9. In support of the assertion that Plaintiff has failed to prove the reasonableness of the hourly rates charged by its attorneys, Defendant maintains that such proof requires evidence apart from the attorney's own affidavits, citing Blum v. Stenson, 465 U.S. 886, 895 (1984). But Defendant misreads Blum, which noted in dicta that evidence beyond an attorney's mere conclusory affirmance that his or her rates are in line with prevailing rates is required. Id. That case did not hold that it would be insufficient for an attorney to aver that his rate was reasonable based on competitive bidding and the attorney's actually-charged rates. In this case, it is not contested that Plaintiff's law firm was selected after an open and competitive bidding process, and that three of the four attorneys for Plaintiff charged less than their ordinary rate. Those two uncontested facts in combination are sufficient to prove the reasonableness of those rates for those three attorneys.

10. The Court does find, however, that it is unreasonable to charge Defendant $210 per hour for an attorney who normally billed at $175 per hour (or at least that there is insufficient proof of the reasonableness of such a fee in this case). The Court recognizes that the $210 per hour rate was a negotiated rate charged to Plaintiff by each attorney regardless of whether it was higher or lower than that attorney's ordinary rate. And, as explained above, the Court agrees that a given rate is presumptively reasonable if it is both less than that of the attorney's normal rate and is accepted in competitive bidding in the marketplace. But reasonableness is a weaker inference when the attorney is billing the client at a higher-than-normal rate, even if accepted by that one client as part of a package. To justify the reasonableness of that increased rate, more evidence would be needed, and the Court has already provided Plaintiff with sufficient opportunity to adduce such evidence.

11. Finally, as to whether the affidavit is sufficiently itemized, Plaintiff has now fully complied with Local Civil Rule 54.2(a), which requires the affidavit to describe: (1) the nature of the services rendered, including the results, novelty of the issues, and other relevant factors; (2) dates of the services; (3) a description of the service and the person rendering it; (4) the time spent on each service; and (5) the normal billing rate for each attorney. The Rule does not require the kind of detail Defendant asks for. Defendant contends that without further detail, it cannot be determined if, for example, 3.8 hours of research was spent reviewing multiple cases or one case, and therefore cannot be determined if the time was reasonable. Using the same argument, one could contend that Plaintiff must also list the length of each case reviewed, since 3.8 hours to review a fifty page decision might be reasonable while the same amount of time to review a three page decision is not. Self-evidently, preparation of this kind of fine-grained affidavit, even if possible, would be impractical, and is not required for an officer of the Court to support a fee application. Instead, what is required is sufficient detail for the Court to assess the overall reasonableness of the fees in light of the legal work reasonably required by the circumstances.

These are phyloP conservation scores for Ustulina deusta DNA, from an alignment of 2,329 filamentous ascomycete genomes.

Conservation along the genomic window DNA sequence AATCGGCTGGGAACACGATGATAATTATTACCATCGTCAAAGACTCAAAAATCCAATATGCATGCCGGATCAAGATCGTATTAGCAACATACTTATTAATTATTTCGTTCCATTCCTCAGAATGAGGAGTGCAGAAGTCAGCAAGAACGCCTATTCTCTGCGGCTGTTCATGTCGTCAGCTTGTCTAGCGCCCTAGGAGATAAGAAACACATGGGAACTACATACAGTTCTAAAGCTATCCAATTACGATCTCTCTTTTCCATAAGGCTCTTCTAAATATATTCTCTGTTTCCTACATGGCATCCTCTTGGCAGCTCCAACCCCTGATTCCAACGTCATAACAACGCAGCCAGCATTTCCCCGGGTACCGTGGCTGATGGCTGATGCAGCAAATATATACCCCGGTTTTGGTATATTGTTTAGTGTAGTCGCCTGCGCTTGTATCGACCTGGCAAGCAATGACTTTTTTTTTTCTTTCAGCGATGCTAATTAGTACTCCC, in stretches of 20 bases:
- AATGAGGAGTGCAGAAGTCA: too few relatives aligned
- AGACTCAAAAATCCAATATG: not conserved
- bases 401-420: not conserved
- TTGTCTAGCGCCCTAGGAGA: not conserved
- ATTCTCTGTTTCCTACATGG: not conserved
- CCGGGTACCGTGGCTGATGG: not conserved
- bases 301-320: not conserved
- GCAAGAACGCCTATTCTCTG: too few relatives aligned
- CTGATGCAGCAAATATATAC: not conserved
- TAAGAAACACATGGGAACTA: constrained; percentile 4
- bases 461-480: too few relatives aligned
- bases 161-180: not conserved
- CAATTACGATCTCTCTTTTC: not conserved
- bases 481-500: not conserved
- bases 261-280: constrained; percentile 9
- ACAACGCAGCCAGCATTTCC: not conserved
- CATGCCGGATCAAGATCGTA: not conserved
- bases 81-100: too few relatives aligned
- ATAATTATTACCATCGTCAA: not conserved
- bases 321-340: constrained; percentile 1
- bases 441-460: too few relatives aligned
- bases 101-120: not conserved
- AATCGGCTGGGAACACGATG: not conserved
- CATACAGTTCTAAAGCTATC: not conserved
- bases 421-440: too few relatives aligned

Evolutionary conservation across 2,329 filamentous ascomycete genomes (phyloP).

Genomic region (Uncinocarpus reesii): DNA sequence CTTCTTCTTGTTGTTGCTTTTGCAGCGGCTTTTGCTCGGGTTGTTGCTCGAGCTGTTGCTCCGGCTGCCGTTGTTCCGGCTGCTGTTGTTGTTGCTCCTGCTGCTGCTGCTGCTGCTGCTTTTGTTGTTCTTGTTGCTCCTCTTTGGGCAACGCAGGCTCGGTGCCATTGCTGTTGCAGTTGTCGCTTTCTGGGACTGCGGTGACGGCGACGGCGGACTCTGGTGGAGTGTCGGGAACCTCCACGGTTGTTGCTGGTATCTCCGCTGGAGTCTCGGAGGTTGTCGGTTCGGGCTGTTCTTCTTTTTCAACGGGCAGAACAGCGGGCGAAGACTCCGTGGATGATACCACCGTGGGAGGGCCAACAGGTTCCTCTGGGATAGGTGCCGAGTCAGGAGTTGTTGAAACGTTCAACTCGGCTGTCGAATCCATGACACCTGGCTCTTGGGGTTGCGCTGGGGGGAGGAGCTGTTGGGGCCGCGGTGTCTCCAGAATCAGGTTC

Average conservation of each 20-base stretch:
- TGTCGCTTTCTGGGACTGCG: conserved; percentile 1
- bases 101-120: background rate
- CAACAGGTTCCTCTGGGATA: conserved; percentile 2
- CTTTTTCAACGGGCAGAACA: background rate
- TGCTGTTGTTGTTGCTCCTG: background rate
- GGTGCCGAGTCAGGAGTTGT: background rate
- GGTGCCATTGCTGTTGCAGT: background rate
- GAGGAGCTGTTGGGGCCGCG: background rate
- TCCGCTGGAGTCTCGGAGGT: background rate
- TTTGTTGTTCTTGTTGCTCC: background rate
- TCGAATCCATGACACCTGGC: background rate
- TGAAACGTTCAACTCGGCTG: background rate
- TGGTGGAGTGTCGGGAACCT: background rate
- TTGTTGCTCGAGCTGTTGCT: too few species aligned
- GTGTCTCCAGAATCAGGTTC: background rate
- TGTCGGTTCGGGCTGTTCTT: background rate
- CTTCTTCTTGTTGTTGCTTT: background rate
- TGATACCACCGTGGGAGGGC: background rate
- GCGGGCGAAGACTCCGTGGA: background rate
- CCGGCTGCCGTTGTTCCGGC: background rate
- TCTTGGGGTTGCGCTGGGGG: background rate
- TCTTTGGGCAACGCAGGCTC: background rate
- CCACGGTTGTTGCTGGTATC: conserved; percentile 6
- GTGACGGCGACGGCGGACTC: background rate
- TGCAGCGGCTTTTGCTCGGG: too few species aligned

12. Having reviewed the full record of this case in addition to Plaintiff's affidavit, the Court is satisfied that the circumstances of this case required the time and effort expended by Plaintiff's attorneys. While the notice of removal was ultimately found to be so obviously meritless as to warrant fee-shifting, it was still necessary for Plaintiff's attorneys to review and consider all of the convoluted and shifting arguments made by Defendant, including over fifty federal documents and enactments -- ranging from maps, to reports issued by the Army Corps of Engineers, to ...